Let me know your thoughts!βœ‰οΈ

Are you currently exploring Deno? Do you think Deno will replace Node? If so, when you think Deno will be ready to replace Node? Comment down below your thoughts or mention what I left out about Deno or Node.

Thank you!πŸ˜ƒ

If this article provided any value to you, please leave a ❀️ or let me know your thoughts! Follow me to keep up when I post more articles as I will be posting five days a week until further notice. I might continue the new series of "Simply Explained" topics. Let me know what other topics I can simply explain to you!

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easrng profile image

I love the idea of deno because it brings web js and server is a lot closer together. Granted, you can't natively import typescript on the web, but it would be possible to have a service worker transpile the ts to js on the fly, making it work like deno.

nemo011 profile image

Hey! Nice article. You beautifully explained the topic. As a beginner, it often gets confusing whenever we hear a new name! Thank you for sharing. 😊

mrshawnhum profile image
Shawn Humphreys Author

I am glad! I might continue to do this where I try to explain a topic as simple as I can. It has always been confusing for me in the beginning.

nemo011 profile image

That will be awesome! πŸ˜„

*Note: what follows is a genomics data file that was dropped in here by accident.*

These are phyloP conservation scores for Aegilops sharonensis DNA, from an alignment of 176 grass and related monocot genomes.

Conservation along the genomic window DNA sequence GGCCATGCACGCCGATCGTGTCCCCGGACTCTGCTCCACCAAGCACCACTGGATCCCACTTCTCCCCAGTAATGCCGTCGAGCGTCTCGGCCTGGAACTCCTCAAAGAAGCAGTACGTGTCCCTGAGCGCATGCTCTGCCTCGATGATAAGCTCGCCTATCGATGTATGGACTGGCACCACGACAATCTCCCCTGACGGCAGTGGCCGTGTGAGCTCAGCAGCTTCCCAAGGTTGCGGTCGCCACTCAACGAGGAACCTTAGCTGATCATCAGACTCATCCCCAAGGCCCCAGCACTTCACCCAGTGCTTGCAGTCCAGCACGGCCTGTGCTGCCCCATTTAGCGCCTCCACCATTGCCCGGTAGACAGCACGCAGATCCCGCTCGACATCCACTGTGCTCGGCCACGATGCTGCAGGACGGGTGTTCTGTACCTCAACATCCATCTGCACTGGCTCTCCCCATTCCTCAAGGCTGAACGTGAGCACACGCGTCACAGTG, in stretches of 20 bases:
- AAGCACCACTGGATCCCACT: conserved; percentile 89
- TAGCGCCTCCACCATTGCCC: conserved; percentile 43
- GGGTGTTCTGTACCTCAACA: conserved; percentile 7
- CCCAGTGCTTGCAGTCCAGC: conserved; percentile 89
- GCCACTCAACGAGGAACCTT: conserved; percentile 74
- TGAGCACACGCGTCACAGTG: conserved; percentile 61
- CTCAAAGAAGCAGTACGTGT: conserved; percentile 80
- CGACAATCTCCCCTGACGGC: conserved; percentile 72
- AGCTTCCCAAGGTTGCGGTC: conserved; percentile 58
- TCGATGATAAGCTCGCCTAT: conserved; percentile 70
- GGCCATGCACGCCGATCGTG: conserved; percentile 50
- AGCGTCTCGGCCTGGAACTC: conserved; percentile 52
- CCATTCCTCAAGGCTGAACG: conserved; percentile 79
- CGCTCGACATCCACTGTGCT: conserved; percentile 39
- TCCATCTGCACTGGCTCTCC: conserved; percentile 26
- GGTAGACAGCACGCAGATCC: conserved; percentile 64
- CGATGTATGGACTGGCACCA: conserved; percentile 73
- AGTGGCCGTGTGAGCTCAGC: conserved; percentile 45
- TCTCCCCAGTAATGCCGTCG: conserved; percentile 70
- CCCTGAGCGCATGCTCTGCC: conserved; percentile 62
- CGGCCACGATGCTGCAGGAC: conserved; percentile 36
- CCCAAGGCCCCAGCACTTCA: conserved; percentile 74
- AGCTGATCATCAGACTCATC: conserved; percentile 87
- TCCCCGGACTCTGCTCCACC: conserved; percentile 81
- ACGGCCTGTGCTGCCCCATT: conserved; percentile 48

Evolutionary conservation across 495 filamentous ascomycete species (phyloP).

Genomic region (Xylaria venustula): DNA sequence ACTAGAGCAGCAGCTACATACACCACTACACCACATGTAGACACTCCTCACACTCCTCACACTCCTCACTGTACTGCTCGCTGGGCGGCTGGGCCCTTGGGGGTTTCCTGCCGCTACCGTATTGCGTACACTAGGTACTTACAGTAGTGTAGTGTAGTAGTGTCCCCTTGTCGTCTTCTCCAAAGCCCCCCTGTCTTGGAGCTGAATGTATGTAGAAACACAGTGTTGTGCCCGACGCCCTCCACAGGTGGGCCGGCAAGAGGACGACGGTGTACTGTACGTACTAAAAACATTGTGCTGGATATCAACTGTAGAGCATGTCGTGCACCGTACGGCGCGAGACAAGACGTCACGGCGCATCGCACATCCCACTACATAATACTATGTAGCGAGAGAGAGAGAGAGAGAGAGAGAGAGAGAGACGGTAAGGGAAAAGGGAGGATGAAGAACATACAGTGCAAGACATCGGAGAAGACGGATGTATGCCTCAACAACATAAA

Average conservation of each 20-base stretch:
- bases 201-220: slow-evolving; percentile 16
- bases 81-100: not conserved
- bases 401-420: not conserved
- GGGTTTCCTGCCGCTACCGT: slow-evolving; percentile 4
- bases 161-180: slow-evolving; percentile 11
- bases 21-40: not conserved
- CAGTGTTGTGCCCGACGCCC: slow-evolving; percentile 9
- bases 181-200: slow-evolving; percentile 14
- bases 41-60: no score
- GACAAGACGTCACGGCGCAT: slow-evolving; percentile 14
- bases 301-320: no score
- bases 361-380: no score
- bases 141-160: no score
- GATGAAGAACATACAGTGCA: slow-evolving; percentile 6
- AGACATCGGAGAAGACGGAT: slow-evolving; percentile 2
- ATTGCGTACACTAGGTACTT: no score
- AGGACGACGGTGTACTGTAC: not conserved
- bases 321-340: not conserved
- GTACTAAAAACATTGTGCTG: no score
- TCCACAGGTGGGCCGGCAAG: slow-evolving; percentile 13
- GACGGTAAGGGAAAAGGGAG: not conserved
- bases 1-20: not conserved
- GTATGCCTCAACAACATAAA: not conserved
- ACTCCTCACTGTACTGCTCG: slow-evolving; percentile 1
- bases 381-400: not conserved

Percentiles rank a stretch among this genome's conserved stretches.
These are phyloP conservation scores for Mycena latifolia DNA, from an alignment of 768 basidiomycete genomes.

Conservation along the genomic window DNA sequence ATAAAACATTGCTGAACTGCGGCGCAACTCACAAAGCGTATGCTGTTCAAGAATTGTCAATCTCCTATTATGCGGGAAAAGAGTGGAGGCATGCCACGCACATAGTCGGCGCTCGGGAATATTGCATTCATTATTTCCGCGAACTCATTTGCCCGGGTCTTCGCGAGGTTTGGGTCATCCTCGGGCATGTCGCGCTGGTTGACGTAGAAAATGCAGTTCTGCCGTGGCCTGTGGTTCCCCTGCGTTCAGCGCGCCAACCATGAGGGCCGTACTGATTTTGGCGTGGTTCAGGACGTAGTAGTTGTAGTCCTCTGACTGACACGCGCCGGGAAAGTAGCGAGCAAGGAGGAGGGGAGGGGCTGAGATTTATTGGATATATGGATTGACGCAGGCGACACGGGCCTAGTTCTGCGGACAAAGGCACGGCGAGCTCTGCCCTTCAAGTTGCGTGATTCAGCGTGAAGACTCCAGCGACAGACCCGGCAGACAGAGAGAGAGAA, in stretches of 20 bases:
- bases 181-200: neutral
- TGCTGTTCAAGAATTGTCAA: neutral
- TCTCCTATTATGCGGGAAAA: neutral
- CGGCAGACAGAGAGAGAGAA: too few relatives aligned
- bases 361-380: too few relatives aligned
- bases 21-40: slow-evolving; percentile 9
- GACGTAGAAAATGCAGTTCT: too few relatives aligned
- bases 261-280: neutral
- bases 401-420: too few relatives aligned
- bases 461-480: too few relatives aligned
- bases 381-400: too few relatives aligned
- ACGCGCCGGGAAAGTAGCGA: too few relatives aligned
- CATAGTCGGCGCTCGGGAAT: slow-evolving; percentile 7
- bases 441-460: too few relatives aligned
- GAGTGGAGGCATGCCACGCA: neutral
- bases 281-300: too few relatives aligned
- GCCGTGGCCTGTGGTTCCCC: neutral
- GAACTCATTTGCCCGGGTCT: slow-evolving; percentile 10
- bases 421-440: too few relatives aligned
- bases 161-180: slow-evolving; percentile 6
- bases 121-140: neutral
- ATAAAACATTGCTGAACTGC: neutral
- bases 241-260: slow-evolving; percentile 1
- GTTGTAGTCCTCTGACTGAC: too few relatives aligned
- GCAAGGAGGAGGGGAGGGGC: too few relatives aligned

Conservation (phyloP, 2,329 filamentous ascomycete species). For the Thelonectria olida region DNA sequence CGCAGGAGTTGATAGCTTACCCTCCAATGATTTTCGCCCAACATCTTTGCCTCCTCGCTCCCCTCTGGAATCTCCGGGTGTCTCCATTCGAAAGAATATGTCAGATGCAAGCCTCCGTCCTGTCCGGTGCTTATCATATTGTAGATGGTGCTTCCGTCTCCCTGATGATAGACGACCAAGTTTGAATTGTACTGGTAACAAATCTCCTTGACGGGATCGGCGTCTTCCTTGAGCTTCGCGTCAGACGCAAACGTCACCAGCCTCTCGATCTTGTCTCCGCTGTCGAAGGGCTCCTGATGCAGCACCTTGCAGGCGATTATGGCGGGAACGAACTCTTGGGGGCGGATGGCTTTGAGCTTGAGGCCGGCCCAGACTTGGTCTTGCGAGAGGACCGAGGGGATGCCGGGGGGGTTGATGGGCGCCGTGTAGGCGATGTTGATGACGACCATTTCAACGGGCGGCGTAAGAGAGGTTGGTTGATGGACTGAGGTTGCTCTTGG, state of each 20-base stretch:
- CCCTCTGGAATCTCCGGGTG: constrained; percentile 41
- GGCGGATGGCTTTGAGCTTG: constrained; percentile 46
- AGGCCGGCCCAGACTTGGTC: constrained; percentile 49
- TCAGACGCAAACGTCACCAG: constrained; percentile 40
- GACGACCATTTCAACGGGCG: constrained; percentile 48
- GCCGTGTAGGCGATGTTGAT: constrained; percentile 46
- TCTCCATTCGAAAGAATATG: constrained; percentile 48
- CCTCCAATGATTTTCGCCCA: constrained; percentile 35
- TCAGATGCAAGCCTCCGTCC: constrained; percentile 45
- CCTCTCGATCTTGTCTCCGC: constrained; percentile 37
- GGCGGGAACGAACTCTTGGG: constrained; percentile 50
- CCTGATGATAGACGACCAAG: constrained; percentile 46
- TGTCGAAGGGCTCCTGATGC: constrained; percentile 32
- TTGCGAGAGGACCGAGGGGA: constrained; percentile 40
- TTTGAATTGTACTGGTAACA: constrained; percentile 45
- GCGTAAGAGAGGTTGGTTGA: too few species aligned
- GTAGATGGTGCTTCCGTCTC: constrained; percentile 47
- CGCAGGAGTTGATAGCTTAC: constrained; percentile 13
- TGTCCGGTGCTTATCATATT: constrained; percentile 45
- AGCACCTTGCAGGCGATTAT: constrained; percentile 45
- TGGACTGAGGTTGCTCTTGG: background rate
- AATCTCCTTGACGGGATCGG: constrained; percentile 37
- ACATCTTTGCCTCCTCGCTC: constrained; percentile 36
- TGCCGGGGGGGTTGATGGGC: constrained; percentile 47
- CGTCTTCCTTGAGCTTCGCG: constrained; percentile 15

kitarp profile image
Pratik Singh

Thanks Sir ,It was really helpful!!

mrshawnhum profile image
Shawn Humphreys Author

I am glad it was! Thank you!

hemant profile image
mrshawnhum profile image
adam_cyclones profile image
Adam Crockett

If you want the deno experience for the web or you want to port node modules to deno, I am working on:

GitHub logo adam-cyclones / didi

Convert a project from common JS to ESmodules, with included bundler-like / task runner behaviour.

didi the dino is a pterodactyl logo


A transpiler for JavaScript and Typescript, transforming CommonJS modules into distinct ES Modules

Who uses didi?

Frontend and deno developers will find didi useful.

Try it out.

didi is not ready for production however you can still take didi for a spin!

npm install -g @didi-js/client-didi-cli

# or

yarn global add @didi-js/client-didi-cli

Create a project an entry file, some installed node_modules and then require the browser dependency into your entry file using the base specifier.

const colorThief = require('colorThief'); // base specifier example, no paths needed

run didi path/to/example-project

The result should have output a new target directory within this example-project and also a server should have started on http://localhost:8086. You may see some console errors in the browser, this is normal for this stage.

You may also notice that your import looks like this:

import colorThief from "color-thief"; // still no path?
andrewbaisden profile image
Andrew Baisden

All the more reason to learn and use TypeScript in future projects. Looking forward to when Deno becomes more stable.

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Shawn Humphreys Author

Can't wait to get into Typescript!